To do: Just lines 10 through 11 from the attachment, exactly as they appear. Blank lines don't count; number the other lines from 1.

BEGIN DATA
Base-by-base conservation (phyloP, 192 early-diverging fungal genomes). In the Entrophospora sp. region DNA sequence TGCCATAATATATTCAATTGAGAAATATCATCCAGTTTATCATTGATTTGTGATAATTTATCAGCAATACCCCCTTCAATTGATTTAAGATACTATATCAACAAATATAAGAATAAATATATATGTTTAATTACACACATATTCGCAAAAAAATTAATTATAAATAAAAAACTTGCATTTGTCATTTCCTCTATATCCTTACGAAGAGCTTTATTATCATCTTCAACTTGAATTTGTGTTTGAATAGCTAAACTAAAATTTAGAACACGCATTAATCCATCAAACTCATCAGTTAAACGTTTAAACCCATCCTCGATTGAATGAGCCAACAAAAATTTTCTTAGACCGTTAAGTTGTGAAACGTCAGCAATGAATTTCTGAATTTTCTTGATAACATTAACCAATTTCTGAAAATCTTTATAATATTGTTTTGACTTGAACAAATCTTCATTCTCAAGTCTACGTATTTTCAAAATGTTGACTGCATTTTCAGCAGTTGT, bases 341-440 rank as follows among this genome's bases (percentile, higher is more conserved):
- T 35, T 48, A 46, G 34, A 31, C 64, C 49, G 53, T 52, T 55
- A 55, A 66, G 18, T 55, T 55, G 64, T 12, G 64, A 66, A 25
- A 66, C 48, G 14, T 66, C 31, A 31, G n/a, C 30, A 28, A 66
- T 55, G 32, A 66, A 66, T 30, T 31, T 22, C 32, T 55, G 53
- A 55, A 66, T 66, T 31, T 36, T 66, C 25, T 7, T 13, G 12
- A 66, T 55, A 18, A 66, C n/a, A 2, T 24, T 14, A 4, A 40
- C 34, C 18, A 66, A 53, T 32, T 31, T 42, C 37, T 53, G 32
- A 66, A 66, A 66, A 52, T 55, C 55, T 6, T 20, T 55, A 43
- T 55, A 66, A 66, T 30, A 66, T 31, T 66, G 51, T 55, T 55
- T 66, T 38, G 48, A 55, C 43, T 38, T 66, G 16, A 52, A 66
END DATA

- T 55, A 66, A 66, T 30, A 66, T 31, T 66, G 51, T 55, T 55
- T 66, T 38, G 48, A 55, C 43, T 38, T 66, G 16, A 52, A 66